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The Structural Engineer

Trussed rafters were introduced to the UK from America in the early 1960s. Market share increased steadily, and they are now used for over 90% of domestic roof construction. The main attractions are clear spans with fast construction times and reduced reliance on skilled site-based roof carpenters. M. Milner

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The Structural Engineer

A vast number of engineering products are protected, or capable of being protected by English law. The design of the product is or may be protected by copyright, or by the registration of the design at the Patent Office, or by the relatively new Unregistered Design Right, or else the invention itself is capable of being patented if new and if it can be made to work. Philip J. Harris

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The Structural Engineer

Serving on construction-industry awards panels is almost invariably interesting but can be disappointing if assessors are aware of some other projects well worthy of an award, which were just not entered. In terms of numbers the engineering entries are frankly disappointing when compared with the very many architects who enter. These notes are written in the hope of future redress in this and also to reduce possible mystique surrounding the subject of awards. S.B. Tietz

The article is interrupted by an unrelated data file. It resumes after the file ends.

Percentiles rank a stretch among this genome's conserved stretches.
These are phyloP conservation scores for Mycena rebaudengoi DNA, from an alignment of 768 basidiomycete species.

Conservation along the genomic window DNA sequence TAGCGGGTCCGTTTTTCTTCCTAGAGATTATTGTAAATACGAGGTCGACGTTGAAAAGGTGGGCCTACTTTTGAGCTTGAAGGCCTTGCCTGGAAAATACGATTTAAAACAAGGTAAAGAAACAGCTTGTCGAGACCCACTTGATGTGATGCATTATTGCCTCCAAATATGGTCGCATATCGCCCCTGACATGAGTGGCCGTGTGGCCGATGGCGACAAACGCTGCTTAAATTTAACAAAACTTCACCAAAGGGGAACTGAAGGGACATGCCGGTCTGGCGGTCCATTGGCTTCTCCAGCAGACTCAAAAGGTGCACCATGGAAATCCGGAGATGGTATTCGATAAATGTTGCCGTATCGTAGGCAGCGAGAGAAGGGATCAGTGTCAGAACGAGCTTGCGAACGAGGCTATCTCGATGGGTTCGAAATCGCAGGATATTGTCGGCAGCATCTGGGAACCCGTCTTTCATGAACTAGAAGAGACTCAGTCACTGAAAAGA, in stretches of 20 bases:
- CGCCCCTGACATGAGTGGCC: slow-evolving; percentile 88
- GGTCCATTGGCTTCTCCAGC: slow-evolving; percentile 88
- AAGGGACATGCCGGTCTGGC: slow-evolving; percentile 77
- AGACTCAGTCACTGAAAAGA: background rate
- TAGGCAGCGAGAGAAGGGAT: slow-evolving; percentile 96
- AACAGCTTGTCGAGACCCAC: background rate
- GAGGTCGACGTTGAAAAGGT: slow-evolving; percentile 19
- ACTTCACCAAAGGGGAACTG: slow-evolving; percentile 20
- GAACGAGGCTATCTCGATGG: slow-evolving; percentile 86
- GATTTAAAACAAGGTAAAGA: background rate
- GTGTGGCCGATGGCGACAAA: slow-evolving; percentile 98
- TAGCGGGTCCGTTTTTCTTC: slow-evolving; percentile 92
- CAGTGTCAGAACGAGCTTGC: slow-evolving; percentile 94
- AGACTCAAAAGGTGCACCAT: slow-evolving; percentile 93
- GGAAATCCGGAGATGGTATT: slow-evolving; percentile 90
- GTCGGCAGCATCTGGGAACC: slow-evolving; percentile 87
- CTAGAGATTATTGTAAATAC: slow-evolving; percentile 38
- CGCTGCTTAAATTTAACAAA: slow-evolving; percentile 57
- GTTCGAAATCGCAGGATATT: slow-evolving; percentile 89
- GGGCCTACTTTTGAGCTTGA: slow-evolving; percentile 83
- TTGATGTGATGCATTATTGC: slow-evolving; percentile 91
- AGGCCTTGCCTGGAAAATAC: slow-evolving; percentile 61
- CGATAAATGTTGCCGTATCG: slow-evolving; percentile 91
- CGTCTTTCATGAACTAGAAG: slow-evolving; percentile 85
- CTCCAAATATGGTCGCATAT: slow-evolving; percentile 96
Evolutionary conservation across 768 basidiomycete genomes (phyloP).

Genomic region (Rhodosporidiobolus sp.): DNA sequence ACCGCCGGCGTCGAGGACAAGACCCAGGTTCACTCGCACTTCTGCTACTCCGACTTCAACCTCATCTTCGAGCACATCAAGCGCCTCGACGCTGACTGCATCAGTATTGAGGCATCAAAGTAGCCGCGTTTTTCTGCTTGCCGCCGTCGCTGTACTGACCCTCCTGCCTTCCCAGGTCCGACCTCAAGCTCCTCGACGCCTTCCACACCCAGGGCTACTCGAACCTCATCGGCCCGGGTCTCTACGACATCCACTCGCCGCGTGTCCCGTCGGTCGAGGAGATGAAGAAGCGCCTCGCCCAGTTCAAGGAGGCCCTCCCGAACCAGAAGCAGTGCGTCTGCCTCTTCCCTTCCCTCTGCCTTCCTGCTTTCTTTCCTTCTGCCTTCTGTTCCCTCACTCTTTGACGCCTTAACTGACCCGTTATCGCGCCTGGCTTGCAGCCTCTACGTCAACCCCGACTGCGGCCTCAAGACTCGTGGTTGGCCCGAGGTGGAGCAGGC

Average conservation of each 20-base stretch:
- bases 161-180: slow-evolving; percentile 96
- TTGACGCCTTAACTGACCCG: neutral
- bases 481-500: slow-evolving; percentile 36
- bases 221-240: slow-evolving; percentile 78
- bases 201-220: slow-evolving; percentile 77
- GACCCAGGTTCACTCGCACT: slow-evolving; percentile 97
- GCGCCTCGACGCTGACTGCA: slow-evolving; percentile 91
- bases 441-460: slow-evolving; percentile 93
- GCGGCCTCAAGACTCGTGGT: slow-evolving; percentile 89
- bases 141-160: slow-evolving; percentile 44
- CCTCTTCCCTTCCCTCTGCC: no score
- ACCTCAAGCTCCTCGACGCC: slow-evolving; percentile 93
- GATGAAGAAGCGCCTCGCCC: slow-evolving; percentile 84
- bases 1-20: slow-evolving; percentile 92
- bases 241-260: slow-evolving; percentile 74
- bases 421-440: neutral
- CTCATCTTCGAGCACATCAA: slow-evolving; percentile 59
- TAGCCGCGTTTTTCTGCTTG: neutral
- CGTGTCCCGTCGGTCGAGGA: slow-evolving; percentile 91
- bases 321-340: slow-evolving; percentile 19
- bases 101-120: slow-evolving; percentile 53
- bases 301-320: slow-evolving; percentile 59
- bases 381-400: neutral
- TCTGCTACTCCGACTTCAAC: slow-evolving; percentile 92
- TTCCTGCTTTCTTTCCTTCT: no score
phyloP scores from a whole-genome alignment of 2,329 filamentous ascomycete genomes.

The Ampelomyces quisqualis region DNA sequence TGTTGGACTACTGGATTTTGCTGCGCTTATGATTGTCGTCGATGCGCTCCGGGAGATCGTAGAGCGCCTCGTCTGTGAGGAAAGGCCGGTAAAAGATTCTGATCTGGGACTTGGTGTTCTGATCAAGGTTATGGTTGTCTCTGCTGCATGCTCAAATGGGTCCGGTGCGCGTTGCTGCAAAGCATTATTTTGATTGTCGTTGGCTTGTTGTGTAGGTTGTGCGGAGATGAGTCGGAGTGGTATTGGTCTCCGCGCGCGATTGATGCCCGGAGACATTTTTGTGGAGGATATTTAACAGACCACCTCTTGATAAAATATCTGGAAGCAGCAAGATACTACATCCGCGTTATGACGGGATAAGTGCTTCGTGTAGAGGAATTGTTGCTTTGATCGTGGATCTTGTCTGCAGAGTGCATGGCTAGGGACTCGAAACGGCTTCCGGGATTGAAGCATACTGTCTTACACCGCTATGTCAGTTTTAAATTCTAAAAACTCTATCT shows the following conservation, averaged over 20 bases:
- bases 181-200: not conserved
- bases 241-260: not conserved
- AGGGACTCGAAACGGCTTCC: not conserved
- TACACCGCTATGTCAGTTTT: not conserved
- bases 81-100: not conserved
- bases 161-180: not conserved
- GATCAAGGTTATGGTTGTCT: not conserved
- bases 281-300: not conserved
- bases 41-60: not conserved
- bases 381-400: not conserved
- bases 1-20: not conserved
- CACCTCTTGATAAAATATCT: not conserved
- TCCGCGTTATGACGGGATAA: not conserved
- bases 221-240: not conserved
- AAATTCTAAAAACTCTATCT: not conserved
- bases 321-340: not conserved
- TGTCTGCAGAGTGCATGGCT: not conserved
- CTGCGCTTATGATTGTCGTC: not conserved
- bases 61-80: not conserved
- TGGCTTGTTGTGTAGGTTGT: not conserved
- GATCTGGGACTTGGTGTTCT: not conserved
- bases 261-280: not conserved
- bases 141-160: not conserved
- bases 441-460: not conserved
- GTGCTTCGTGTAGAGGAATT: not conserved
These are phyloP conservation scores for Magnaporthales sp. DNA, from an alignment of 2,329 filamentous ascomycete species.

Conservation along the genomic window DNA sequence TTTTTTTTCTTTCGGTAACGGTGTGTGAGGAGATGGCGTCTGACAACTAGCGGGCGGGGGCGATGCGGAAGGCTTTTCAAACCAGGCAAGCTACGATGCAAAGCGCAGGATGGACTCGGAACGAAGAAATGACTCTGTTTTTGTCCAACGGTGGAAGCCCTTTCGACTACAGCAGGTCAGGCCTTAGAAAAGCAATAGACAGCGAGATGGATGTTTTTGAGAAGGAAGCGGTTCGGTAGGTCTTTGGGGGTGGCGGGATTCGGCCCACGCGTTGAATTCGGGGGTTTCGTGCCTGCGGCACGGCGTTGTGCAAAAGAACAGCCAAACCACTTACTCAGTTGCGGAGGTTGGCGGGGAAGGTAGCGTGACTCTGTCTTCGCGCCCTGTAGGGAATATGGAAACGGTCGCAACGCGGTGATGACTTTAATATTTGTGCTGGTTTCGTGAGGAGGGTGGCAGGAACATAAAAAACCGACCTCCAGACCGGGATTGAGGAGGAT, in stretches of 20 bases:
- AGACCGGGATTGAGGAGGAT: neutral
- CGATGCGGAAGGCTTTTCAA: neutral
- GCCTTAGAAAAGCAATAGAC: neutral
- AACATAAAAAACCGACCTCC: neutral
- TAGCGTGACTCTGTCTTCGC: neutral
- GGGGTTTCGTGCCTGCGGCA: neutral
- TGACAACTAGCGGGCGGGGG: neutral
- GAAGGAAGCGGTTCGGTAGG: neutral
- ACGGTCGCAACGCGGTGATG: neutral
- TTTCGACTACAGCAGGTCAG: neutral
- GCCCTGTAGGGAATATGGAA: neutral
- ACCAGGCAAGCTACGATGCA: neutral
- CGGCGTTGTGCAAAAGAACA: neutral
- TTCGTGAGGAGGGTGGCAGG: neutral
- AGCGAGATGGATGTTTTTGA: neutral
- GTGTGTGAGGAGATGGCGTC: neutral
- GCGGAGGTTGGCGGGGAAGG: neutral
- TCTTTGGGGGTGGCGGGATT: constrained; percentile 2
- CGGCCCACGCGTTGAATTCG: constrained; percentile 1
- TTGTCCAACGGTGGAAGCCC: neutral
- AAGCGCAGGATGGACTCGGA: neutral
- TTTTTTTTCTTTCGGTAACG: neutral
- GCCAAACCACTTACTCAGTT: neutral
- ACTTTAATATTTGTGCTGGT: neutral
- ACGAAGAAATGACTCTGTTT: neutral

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The Structural Engineer

In the design of reinforced concrete slabs the Wood-Armer equations are used extensively. However; their direct application to assessment can result in a conservative estimate of structural capacity. Equations based on the same fundamental principles are derived which provide a more precise measure ofthe ability of a given slab to withstand an imposedfield of moments. Application of these equations will lead, in many cases, to an improved assessment for bridges previously analysed using the Wood-Armer equations and found to require a load restriction. S.R. Denton and C.J. Burgoyne

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The Structural Engineer

Changes to Codes of Practice and their supporting Standards are being made as a consequence of the introduction of European standards in the United Kingdom. When a European Standard (designated EN xxxxx) is published by the European Standards Committee (CEN) each nation is required to withdraw any conflicting parts of a corresponding national standard and implement the EN within a given period of time. This time period can be as short as 6 months but standards for the construction industry are usually implemented in batches because of the interdependence of the standards. P.J. Steer

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